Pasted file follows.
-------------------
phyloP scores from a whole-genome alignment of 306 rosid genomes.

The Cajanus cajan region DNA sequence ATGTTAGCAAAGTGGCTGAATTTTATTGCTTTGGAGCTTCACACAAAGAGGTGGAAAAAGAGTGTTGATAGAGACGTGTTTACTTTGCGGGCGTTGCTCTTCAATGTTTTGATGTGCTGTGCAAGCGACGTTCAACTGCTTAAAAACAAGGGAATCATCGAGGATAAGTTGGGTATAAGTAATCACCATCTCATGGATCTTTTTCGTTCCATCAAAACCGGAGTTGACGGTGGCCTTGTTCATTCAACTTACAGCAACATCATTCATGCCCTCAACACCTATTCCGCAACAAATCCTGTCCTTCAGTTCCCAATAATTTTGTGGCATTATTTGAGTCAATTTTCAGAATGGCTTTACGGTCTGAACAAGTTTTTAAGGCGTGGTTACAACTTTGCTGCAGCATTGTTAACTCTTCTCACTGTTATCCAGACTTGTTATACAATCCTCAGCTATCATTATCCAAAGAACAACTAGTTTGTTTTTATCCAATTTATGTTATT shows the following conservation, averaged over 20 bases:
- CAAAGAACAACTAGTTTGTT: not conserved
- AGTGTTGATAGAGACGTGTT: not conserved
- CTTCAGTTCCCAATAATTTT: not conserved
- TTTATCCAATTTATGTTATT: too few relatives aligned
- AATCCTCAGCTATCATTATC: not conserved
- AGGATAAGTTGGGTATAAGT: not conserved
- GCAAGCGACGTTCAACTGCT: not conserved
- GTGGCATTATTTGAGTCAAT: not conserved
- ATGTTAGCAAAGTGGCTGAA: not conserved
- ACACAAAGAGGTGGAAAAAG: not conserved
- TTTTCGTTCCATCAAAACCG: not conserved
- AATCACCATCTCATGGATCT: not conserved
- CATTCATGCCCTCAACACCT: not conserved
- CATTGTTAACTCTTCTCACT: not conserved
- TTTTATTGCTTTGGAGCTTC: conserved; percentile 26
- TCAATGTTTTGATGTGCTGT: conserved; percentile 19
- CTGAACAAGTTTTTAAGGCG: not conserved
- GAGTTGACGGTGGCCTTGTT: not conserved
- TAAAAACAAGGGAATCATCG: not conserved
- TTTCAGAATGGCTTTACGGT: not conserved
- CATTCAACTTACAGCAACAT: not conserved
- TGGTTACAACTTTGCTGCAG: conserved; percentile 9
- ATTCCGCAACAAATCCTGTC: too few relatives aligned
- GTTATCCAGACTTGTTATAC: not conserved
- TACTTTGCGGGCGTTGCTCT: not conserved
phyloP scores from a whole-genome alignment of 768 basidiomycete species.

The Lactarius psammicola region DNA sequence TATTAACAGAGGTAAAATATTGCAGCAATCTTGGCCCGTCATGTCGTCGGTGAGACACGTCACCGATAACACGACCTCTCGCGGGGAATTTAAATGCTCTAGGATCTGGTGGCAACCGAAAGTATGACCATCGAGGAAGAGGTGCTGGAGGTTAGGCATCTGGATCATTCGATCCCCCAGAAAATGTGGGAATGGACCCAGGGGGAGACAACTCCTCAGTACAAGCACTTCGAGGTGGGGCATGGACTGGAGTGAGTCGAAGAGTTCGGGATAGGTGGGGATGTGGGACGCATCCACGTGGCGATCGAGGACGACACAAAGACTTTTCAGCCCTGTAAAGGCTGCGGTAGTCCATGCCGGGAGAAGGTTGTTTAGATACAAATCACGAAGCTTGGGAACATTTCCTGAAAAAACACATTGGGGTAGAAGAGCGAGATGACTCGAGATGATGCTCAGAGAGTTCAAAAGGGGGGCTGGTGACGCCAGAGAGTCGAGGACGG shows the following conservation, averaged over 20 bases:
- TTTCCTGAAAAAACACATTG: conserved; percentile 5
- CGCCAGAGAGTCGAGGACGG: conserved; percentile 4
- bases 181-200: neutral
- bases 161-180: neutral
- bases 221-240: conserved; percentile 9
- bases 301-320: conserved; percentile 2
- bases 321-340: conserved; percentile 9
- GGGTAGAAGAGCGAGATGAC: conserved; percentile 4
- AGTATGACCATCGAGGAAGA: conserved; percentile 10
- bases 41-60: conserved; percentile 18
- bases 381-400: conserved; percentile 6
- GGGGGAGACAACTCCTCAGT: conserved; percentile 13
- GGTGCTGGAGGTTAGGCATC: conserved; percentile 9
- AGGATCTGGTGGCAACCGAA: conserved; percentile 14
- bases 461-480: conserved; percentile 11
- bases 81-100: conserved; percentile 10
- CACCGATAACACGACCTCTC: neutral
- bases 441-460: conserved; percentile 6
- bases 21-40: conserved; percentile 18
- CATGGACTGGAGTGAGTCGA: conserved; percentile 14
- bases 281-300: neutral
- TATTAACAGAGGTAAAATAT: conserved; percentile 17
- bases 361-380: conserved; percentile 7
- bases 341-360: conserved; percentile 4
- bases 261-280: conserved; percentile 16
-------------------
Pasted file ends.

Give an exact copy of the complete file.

phyloP scores from a whole-genome alignment of 306 rosid genomes.

The Cajanus cajan region DNA sequence ATGTTAGCAAAGTGGCTGAATTTTATTGCTTTGGAGCTTCACACAAAGAGGTGGAAAAAGAGTGTTGATAGAGACGTGTTTACTTTGCGGGCGTTGCTCTTCAATGTTTTGATGTGCTGTGCAAGCGACGTTCAACTGCTTAAAAACAAGGGAATCATCGAGGATAAGTTGGGTATAAGTAATCACCATCTCATGGATCTTTTTCGTTCCATCAAAACCGGAGTTGACGGTGGCCTTGTTCATTCAACTTACAGCAACATCATTCATGCCCTCAACACCTATTCCGCAACAAATCCTGTCCTTCAGTTCCCAATAATTTTGTGGCATTATTTGAGTCAATTTTCAGAATGGCTTTACGGTCTGAACAAGTTTTTAAGGCGTGGTTACAACTTTGCTGCAGCATTGTTAACTCTTCTCACTGTTATCCAGACTTGTTATACAATCCTCAGCTATCATTATCCAAAGAACAACTAGTTTGTTTTTATCCAATTTATGTTATT shows the following conservation, averaged over 20 bases:
- CAAAGAACAACTAGTTTGTT: not conserved
- AGTGTTGATAGAGACGTGTT: not conserved
- CTTCAGTTCCCAATAATTTT: not conserved
- TTTATCCAATTTATGTTATT: too few relatives aligned
- AATCCTCAGCTATCATTATC: not conserved
- AGGATAAGTTGGGTATAAGT: not conserved
- GCAAGCGACGTTCAACTGCT: not conserved
- GTGGCATTATTTGAGTCAAT: not conserved
- ATGTTAGCAAAGTGGCTGAA: not conserved
- ACACAAAGAGGTGGAAAAAG: not conserved
- TTTTCGTTCCATCAAAACCG: not conserved
- AATCACCATCTCATGGATCT: not conserved
- CATTCATGCCCTCAACACCT: not conserved
- CATTGTTAACTCTTCTCACT: not conserved
- TTTTATTGCTTTGGAGCTTC: conserved; percentile 26
- TCAATGTTTTGATGTGCTGT: conserved; percentile 19
- CTGAACAAGTTTTTAAGGCG: not conserved
- GAGTTGACGGTGGCCTTGTT: not conserved
- TAAAAACAAGGGAATCATCG: not conserved
- TTTCAGAATGGCTTTACGGT: not conserved
- CATTCAACTTACAGCAACAT: not conserved
- TGGTTACAACTTTGCTGCAG: conserved; percentile 9
- ATTCCGCAACAAATCCTGTC: too few relatives aligned
- GTTATCCAGACTTGTTATAC: not conserved
- TACTTTGCGGGCGTTGCTCT: not conserved
phyloP scores from a whole-genome alignment of 768 basidiomycete species.

The Lactarius psammicola region DNA sequence TATTAACAGAGGTAAAATATTGCAGCAATCTTGGCCCGTCATGTCGTCGGTGAGACACGTCACCGATAACACGACCTCTCGCGGGGAATTTAAATGCTCTAGGATCTGGTGGCAACCGAAAGTATGACCATCGAGGAAGAGGTGCTGGAGGTTAGGCATCTGGATCATTCGATCCCCCAGAAAATGTGGGAATGGACCCAGGGGGAGACAACTCCTCAGTACAAGCACTTCGAGGTGGGGCATGGACTGGAGTGAGTCGAAGAGTTCGGGATAGGTGGGGATGTGGGACGCATCCACGTGGCGATCGAGGACGACACAAAGACTTTTCAGCCCTGTAAAGGCTGCGGTAGTCCATGCCGGGAGAAGGTTGTTTAGATACAAATCACGAAGCTTGGGAACATTTCCTGAAAAAACACATTGGGGTAGAAGAGCGAGATGACTCGAGATGATGCTCAGAGAGTTCAAAAGGGGGGCTGGTGACGCCAGAGAGTCGAGGACGG shows the following conservation, averaged over 20 bases:
- TTTCCTGAAAAAACACATTG: conserved; percentile 5
- CGCCAGAGAGTCGAGGACGG: conserved; percentile 4
- bases 181-200: neutral
- bases 161-180: neutral
- bases 221-240: conserved; percentile 9
- bases 301-320: conserved; percentile 2
- bases 321-340: conserved; percentile 9
- GGGTAGAAGAGCGAGATGAC: conserved; percentile 4
- AGTATGACCATCGAGGAAGA: conserved; percentile 10
- bases 41-60: conserved; percentile 18
- bases 381-400: conserved; percentile 6
- GGGGGAGACAACTCCTCAGT: conserved; percentile 13
- GGTGCTGGAGGTTAGGCATC: conserved; percentile 9
- AGGATCTGGTGGCAACCGAA: conserved; percentile 14
- bases 461-480: conserved; percentile 11
- bases 81-100: conserved; percentile 10
- CACCGATAACACGACCTCTC: neutral
- bases 441-460: conserved; percentile 6
- bases 21-40: conserved; percentile 18
- CATGGACTGGAGTGAGTCGA: conserved; percentile 14
- bases 281-300: neutral
- TATTAACAGAGGTAAAATAT: conserved; percentile 17
- bases 361-380: conserved; percentile 7
- bases 341-360: conserved; percentile 4
- bases 261-280: conserved; percentile 16